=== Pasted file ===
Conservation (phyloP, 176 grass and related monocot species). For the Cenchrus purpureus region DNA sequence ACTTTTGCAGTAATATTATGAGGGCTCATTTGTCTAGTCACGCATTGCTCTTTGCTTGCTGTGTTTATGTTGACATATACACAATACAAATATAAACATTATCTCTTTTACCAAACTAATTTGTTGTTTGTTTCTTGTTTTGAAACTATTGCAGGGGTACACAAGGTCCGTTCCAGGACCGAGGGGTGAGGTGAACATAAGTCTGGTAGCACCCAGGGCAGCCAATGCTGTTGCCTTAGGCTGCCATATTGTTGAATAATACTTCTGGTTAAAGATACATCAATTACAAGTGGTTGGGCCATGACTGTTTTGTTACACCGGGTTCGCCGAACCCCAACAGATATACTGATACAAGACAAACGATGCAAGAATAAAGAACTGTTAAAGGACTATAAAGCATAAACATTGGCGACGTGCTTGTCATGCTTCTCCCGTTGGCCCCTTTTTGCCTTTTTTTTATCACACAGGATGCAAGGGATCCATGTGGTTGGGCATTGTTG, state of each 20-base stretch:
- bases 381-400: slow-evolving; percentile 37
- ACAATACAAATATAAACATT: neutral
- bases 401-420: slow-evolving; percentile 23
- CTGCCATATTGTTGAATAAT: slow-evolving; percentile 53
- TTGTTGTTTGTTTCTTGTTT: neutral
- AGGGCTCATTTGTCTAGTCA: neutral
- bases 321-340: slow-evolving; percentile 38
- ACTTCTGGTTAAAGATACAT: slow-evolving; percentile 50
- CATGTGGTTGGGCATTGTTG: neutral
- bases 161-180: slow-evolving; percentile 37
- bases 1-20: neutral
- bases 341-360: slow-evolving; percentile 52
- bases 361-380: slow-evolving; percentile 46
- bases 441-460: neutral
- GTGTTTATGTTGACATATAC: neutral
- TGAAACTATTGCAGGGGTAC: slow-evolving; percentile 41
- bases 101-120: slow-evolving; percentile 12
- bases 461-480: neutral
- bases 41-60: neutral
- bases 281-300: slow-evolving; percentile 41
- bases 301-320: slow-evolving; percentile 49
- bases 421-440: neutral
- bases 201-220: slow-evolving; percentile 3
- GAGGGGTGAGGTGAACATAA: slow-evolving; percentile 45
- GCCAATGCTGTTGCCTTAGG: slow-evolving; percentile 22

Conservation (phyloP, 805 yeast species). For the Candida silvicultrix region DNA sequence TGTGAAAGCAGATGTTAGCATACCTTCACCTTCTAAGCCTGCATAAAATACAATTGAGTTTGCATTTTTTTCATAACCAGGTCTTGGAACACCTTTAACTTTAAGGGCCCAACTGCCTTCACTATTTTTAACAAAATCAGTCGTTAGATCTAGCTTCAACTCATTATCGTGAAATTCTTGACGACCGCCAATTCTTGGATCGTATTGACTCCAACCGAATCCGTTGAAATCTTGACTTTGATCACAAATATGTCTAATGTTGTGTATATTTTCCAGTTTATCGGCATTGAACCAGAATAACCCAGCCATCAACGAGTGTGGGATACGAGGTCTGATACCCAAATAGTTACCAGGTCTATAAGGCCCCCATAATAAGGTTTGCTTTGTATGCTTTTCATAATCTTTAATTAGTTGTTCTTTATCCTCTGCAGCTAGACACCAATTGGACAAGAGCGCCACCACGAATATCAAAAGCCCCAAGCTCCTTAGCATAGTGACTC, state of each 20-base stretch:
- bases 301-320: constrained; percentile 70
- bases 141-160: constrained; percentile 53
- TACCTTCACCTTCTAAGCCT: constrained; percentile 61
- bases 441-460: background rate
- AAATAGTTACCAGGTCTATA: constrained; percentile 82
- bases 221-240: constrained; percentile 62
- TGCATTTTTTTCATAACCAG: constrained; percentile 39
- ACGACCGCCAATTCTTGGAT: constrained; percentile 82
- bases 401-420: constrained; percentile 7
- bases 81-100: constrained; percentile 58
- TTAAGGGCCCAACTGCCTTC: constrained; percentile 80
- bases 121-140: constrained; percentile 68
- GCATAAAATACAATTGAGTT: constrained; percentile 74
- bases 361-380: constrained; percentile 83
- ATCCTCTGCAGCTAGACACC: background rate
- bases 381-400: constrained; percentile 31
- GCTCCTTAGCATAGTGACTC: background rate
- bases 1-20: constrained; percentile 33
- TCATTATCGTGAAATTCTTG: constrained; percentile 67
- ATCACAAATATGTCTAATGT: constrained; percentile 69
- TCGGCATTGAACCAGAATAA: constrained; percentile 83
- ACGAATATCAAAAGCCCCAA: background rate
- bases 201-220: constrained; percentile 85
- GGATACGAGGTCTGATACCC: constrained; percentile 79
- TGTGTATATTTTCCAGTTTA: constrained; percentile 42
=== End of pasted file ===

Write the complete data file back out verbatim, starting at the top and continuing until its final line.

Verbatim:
Conservation (phyloP, 176 grass and related monocot species). For the Cenchrus purpureus region DNA sequence ACTTTTGCAGTAATATTATGAGGGCTCATTTGTCTAGTCACGCATTGCTCTTTGCTTGCTGTGTTTATGTTGACATATACACAATACAAATATAAACATTATCTCTTTTACCAAACTAATTTGTTGTTTGTTTCTTGTTTTGAAACTATTGCAGGGGTACACAAGGTCCGTTCCAGGACCGAGGGGTGAGGTGAACATAAGTCTGGTAGCACCCAGGGCAGCCAATGCTGTTGCCTTAGGCTGCCATATTGTTGAATAATACTTCTGGTTAAAGATACATCAATTACAAGTGGTTGGGCCATGACTGTTTTGTTACACCGGGTTCGCCGAACCCCAACAGATATACTGATACAAGACAAACGATGCAAGAATAAAGAACTGTTAAAGGACTATAAAGCATAAACATTGGCGACGTGCTTGTCATGCTTCTCCCGTTGGCCCCTTTTTGCCTTTTTTTTATCACACAGGATGCAAGGGATCCATGTGGTTGGGCATTGTTG, state of each 20-base stretch:
- bases 381-400: slow-evolving; percentile 37
- ACAATACAAATATAAACATT: neutral
- bases 401-420: slow-evolving; percentile 23
- CTGCCATATTGTTGAATAAT: slow-evolving; percentile 53
- TTGTTGTTTGTTTCTTGTTT: neutral
- AGGGCTCATTTGTCTAGTCA: neutral
- bases 321-340: slow-evolving; percentile 38
- ACTTCTGGTTAAAGATACAT: slow-evolving; percentile 50
- CATGTGGTTGGGCATTGTTG: neutral
- bases 161-180: slow-evolving; percentile 37
- bases 1-20: neutral
- bases 341-360: slow-evolving; percentile 52
- bases 361-380: slow-evolving; percentile 46
- bases 441-460: neutral
- GTGTTTATGTTGACATATAC: neutral
- TGAAACTATTGCAGGGGTAC: slow-evolving; percentile 41
- bases 101-120: slow-evolving; percentile 12
- bases 461-480: neutral
- bases 41-60: neutral
- bases 281-300: slow-evolving; percentile 41
- bases 301-320: slow-evolving; percentile 49
- bases 421-440: neutral
- bases 201-220: slow-evolving; percentile 3
- GAGGGGTGAGGTGAACATAA: slow-evolving; percentile 45
- GCCAATGCTGTTGCCTTAGG: slow-evolving; percentile 22

Conservation (phyloP, 805 yeast species). For the Candida silvicultrix region DNA sequence TGTGAAAGCAGATGTTAGCATACCTTCACCTTCTAAGCCTGCATAAAATACAATTGAGTTTGCATTTTTTTCATAACCAGGTCTTGGAACACCTTTAACTTTAAGGGCCCAACTGCCTTCACTATTTTTAACAAAATCAGTCGTTAGATCTAGCTTCAACTCATTATCGTGAAATTCTTGACGACCGCCAATTCTTGGATCGTATTGACTCCAACCGAATCCGTTGAAATCTTGACTTTGATCACAAATATGTCTAATGTTGTGTATATTTTCCAGTTTATCGGCATTGAACCAGAATAACCCAGCCATCAACGAGTGTGGGATACGAGGTCTGATACCCAAATAGTTACCAGGTCTATAAGGCCCCCATAATAAGGTTTGCTTTGTATGCTTTTCATAATCTTTAATTAGTTGTTCTTTATCCTCTGCAGCTAGACACCAATTGGACAAGAGCGCCACCACGAATATCAAAAGCCCCAAGCTCCTTAGCATAGTGACTC, state of each 20-base stretch:
- bases 301-320: constrained; percentile 70
- bases 141-160: constrained; percentile 53
- TACCTTCACCTTCTAAGCCT: constrained; percentile 61
- bases 441-460: background rate
- AAATAGTTACCAGGTCTATA: constrained; percentile 82
- bases 221-240: constrained; percentile 62
- TGCATTTTTTTCATAACCAG: constrained; percentile 39
- ACGACCGCCAATTCTTGGAT: constrained; percentile 82
- bases 401-420: constrained; percentile 7
- bases 81-100: constrained; percentile 58
- TTAAGGGCCCAACTGCCTTC: constrained; percentile 80
- bases 121-140: constrained; percentile 68
- GCATAAAATACAATTGAGTT: constrained; percentile 74
- bases 361-380: constrained; percentile 83
- ATCCTCTGCAGCTAGACACC: background rate
- bases 381-400: constrained; percentile 31
- GCTCCTTAGCATAGTGACTC: background rate
- bases 1-20: constrained; percentile 33
- TCATTATCGTGAAATTCTTG: constrained; percentile 67
- ATCACAAATATGTCTAATGT: constrained; percentile 69
- TCGGCATTGAACCAGAATAA: constrained; percentile 83
- ACGAATATCAAAAGCCCCAA: background rate
- bases 201-220: constrained; percentile 85
- GGATACGAGGTCTGATACCC: constrained; percentile 79
- TGTGTATATTTTCCAGTTTA: constrained; percentile 42